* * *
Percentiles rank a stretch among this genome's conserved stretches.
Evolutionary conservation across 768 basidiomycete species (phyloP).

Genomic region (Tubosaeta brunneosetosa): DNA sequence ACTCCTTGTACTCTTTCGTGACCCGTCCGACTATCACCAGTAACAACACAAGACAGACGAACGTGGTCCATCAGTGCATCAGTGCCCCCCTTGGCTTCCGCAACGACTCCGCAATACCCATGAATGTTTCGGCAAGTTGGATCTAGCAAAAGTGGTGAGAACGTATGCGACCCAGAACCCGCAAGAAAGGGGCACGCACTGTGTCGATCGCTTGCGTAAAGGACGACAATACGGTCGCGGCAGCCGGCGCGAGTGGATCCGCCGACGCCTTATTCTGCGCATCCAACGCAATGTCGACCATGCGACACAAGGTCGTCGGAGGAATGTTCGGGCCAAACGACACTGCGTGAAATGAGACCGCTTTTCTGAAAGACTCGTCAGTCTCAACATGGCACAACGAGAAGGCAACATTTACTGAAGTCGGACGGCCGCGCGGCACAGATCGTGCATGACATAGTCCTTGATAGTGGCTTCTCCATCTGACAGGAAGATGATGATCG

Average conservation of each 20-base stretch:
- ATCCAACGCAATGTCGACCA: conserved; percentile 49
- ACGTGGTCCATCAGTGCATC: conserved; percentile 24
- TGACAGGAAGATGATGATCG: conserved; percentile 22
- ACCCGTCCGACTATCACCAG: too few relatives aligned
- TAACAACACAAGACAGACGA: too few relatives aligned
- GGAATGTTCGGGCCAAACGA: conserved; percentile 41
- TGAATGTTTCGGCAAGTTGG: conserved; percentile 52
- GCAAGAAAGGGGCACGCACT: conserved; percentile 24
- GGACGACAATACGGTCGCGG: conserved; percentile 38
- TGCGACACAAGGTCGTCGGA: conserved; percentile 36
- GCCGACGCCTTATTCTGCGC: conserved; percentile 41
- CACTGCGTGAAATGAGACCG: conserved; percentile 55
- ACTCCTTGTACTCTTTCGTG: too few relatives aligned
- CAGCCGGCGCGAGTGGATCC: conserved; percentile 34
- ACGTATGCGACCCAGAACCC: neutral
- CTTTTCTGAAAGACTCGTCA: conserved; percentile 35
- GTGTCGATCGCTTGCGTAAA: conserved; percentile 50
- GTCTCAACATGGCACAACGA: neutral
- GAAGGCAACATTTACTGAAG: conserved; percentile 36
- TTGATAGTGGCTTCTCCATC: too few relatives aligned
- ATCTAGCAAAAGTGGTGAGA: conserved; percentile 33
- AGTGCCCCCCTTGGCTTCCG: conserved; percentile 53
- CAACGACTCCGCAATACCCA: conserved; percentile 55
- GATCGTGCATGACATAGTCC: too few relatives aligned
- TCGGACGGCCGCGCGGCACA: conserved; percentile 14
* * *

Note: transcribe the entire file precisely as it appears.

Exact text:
Percentiles rank a stretch among this genome's conserved stretches.
Evolutionary conservation across 768 basidiomycete species (phyloP).

Genomic region (Tubosaeta brunneosetosa): DNA sequence ACTCCTTGTACTCTTTCGTGACCCGTCCGACTATCACCAGTAACAACACAAGACAGACGAACGTGGTCCATCAGTGCATCAGTGCCCCCCTTGGCTTCCGCAACGACTCCGCAATACCCATGAATGTTTCGGCAAGTTGGATCTAGCAAAAGTGGTGAGAACGTATGCGACCCAGAACCCGCAAGAAAGGGGCACGCACTGTGTCGATCGCTTGCGTAAAGGACGACAATACGGTCGCGGCAGCCGGCGCGAGTGGATCCGCCGACGCCTTATTCTGCGCATCCAACGCAATGTCGACCATGCGACACAAGGTCGTCGGAGGAATGTTCGGGCCAAACGACACTGCGTGAAATGAGACCGCTTTTCTGAAAGACTCGTCAGTCTCAACATGGCACAACGAGAAGGCAACATTTACTGAAGTCGGACGGCCGCGCGGCACAGATCGTGCATGACATAGTCCTTGATAGTGGCTTCTCCATCTGACAGGAAGATGATGATCG

Average conservation of each 20-base stretch:
- ATCCAACGCAATGTCGACCA: conserved; percentile 49
- ACGTGGTCCATCAGTGCATC: conserved; percentile 24
- TGACAGGAAGATGATGATCG: conserved; percentile 22
- ACCCGTCCGACTATCACCAG: too few relatives aligned
- TAACAACACAAGACAGACGA: too few relatives aligned
- GGAATGTTCGGGCCAAACGA: conserved; percentile 41
- TGAATGTTTCGGCAAGTTGG: conserved; percentile 52
- GCAAGAAAGGGGCACGCACT: conserved; percentile 24
- GGACGACAATACGGTCGCGG: conserved; percentile 38
- TGCGACACAAGGTCGTCGGA: conserved; percentile 36
- GCCGACGCCTTATTCTGCGC: conserved; percentile 41
- CACTGCGTGAAATGAGACCG: conserved; percentile 55
- ACTCCTTGTACTCTTTCGTG: too few relatives aligned
- CAGCCGGCGCGAGTGGATCC: conserved; percentile 34
- ACGTATGCGACCCAGAACCC: neutral
- CTTTTCTGAAAGACTCGTCA: conserved; percentile 35
- GTGTCGATCGCTTGCGTAAA: conserved; percentile 50
- GTCTCAACATGGCACAACGA: neutral
- GAAGGCAACATTTACTGAAG: conserved; percentile 36
- TTGATAGTGGCTTCTCCATC: too few relatives aligned
- ATCTAGCAAAAGTGGTGAGA: conserved; percentile 33
- AGTGCCCCCCTTGGCTTCCG: conserved; percentile 53
- CAACGACTCCGCAATACCCA: conserved; percentile 55
- GATCGTGCATGACATAGTCC: too few relatives aligned
- TCGGACGGCCGCGCGGCACA: conserved; percentile 14